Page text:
Talent leaders must shift from a reliance on traditional measures of signaling and screening toward a more authentic assessment of skills.
by Adam Wray
February 3, 2022
Believe it or not, the résumé traces back to an early technology visionary and entrepreneur: Leonardo Da Vinci. It was, after all, the celebrated Renaissance painter, engineer, scientist and architect who is credited with one of the first known examples of creating a written résumé to showcase works and accomplishments to a Milanese patron. And he had quite a résumé to share in this 15th century example of skills-based hiring. In the interceding 540 years, the résumé has proven to be a remarkably, and improbably, resilient document, now the coin of the realm for talent discovery and recruitment.
But it’s no secret that the résumé—and similarly blunt instruments such as test scores, GPA, majors and even degrees and credentials themselves—are often not fully reflective of the full breadth and depth of a candidate’s skills and capabilities.
Even at peak performance, the résumé is an imperfect record charged with aggregating a person’s skill level and experience based on increasingly outdated and crude composites. It’s no surprise, then, that a 2017 survey found three in four HR managers had seen at least one example of résumé inflation—or candidates lying or misrepresenting their experiences.
Yet, for better or worse, they are the fuel on which much of our talent economy runs. Employers of every size and type use these tools to infer a candidate’s fitness, experience and unique characteristics—but find themselves coming up short on meeting talent goals.
In today’s workplace, talent leaders struggle to benchmark and understand the attributes that are most accretive to company culture but rarely show up in application materials. For years, companies have been seeking to move past traditional methods of screening, hiring and evaluating talent—and toward a more inclusive approach to skills-based hiring.
IBM is just one example of a company that has taken a high-profile stance in rethinking the way talent leaders can capture and understand skills—particularly with an eye toward creating opportunity for historically-underrepresented populations. They’ve joined forces with OneTen.Org, a coalition of Fortune 100 companies committed to hiring 1 million Black workers throughout the next ten years. Part of this ambitious projects’ focus is on breaking down traditional hiring filters to create alternative sources of skilled Black talent that can be trained and mapped into high-demand roles across the country.
Lockheed Martin has taken similar steps to develop a more inclusive hiring strategy—joining forces with Jobs for the Future’s Talent of Tomorrow initiative to accelerate hiring of non-traditional candidates from community and technical colleges, apprenticeships and internal reskilling efforts.
As enterprise leaders work to maximize investments in recruitment, training and development, we are starting to see an increased focus on measurement—and reconsidering how we understand a person’s potential contributions in ways that far exceed a sheet of paper—or even traditional in-person interview methods.
Even before the pandemic forced companies throughout the U.S. to go virtual, JP Morgan scrapped its popular and highly-regarded campus interviewing and recruiting program, in favor of video interviews and behavior-based simulations designed to evaluate potential hires’ reaction to complex assignments that test problem-solving, critical thinking and communication.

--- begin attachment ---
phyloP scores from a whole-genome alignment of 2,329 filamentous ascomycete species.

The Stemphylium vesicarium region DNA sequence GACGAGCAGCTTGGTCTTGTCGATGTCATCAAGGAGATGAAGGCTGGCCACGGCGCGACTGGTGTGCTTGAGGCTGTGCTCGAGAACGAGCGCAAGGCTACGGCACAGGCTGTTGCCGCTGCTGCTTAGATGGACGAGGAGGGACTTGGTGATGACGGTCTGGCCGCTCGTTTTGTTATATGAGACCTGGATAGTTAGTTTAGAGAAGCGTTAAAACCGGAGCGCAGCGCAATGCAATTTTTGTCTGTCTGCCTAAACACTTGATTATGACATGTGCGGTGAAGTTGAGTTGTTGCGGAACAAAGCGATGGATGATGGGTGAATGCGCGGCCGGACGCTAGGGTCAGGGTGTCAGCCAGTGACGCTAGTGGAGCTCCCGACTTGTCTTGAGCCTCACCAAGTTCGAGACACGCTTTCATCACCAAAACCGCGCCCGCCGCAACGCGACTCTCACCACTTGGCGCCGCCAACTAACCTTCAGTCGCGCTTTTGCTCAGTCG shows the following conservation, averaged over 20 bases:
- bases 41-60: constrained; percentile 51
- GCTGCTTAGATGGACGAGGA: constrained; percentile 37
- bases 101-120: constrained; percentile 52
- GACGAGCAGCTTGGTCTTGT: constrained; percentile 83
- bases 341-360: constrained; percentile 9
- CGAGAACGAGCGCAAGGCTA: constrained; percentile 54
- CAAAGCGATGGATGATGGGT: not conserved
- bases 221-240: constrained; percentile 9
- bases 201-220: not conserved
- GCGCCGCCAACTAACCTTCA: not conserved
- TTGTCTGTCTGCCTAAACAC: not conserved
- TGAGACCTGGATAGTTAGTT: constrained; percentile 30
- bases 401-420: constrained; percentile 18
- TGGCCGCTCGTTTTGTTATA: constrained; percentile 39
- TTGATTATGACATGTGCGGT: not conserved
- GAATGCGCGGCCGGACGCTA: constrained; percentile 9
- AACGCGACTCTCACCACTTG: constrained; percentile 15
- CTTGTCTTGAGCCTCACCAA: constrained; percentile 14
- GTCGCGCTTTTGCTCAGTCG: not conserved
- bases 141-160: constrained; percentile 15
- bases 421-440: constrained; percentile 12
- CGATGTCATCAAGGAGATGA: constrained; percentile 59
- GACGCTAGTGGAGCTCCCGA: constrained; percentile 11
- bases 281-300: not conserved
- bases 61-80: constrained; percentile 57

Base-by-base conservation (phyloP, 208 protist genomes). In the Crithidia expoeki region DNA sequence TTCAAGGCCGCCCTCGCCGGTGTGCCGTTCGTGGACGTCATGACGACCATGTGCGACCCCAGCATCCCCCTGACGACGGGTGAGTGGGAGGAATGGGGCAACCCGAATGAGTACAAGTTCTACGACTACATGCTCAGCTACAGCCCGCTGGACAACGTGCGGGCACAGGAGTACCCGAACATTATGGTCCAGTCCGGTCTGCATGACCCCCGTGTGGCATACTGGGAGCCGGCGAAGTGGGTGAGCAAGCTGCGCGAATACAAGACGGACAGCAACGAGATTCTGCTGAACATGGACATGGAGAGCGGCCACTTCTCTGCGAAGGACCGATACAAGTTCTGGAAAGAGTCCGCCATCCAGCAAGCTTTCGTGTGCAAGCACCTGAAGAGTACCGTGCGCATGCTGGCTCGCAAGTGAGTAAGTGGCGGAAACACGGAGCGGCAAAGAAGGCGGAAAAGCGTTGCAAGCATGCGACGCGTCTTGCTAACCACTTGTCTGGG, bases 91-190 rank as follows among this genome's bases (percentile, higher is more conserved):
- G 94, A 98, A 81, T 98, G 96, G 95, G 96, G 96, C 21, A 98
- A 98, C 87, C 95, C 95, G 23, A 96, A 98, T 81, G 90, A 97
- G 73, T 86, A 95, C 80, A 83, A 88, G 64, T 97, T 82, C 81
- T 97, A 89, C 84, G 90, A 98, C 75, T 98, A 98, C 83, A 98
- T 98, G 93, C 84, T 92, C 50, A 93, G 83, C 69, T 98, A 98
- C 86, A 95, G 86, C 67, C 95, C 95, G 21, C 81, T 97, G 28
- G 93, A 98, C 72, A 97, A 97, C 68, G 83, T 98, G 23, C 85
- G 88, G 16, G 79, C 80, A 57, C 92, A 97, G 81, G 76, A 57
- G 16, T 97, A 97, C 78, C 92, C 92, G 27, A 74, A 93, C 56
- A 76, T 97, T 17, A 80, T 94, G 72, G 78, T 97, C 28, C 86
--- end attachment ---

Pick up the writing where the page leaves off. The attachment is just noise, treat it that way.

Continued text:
The shift to skills-based hiring
As these examples illustrate, large-enterprise employers are using their influence and reach to implement more inclusive—and equitable—hiring practices that look beyond increasingly archaic instruments. But the résumé isn’t the only feature of our incumbent system of recruitment and hiring under scrutiny. A recent survey of HR leaders found 36 percent are either relaxing college degree requirements—or eliminating them completely.
Simplistic statements around the demise of the degree itself are a bridge too far, particularly at a time when most new jobs will require at least some type of credential beyond high school. But these trends do underscore that employers aren’t the only ones on the hook to help us move beyond our historic dependence on traditional proxies for skill and talent. Talent leaders, colleges and universities have an enormous amount at stake—and much to gain—by helping to lead a shift to skills-based hiring.
The adoption of skills-based hiring practices would also have profound implications for rooting out bias and exclusionary practices in the talent discovery and screening process itself. Some 40 percent of Black adults with a college degree work in jobs that don’t require them—suggesting employers are leaving talent on the table at a massive scale. But the answer to labor market undermatching isn’t simply deeper skepticism of the degree.
Instead, to break this stalemate on skills-based hiring, educators and employers must shift from a reliance on traditional measures of signaling and screening toward a more authentic assessment of skills—generating better outcomes for employers and current and prospective talent alike. This requires colleges and employers to make changes in institutional behavior, practice and governance. That can’t happen overnight.
Given what it has come to symbolize, it feels safe to assume Da Vinci would be less interested in taking credit for minting the first résumé—and more energized by the possibilities to engineer its replacement. While moving beyond the traditional currency of talent and hiring won’t be easy, when this change finally takes root, it will be a modern marvel of which Da Vinci himself may be proud.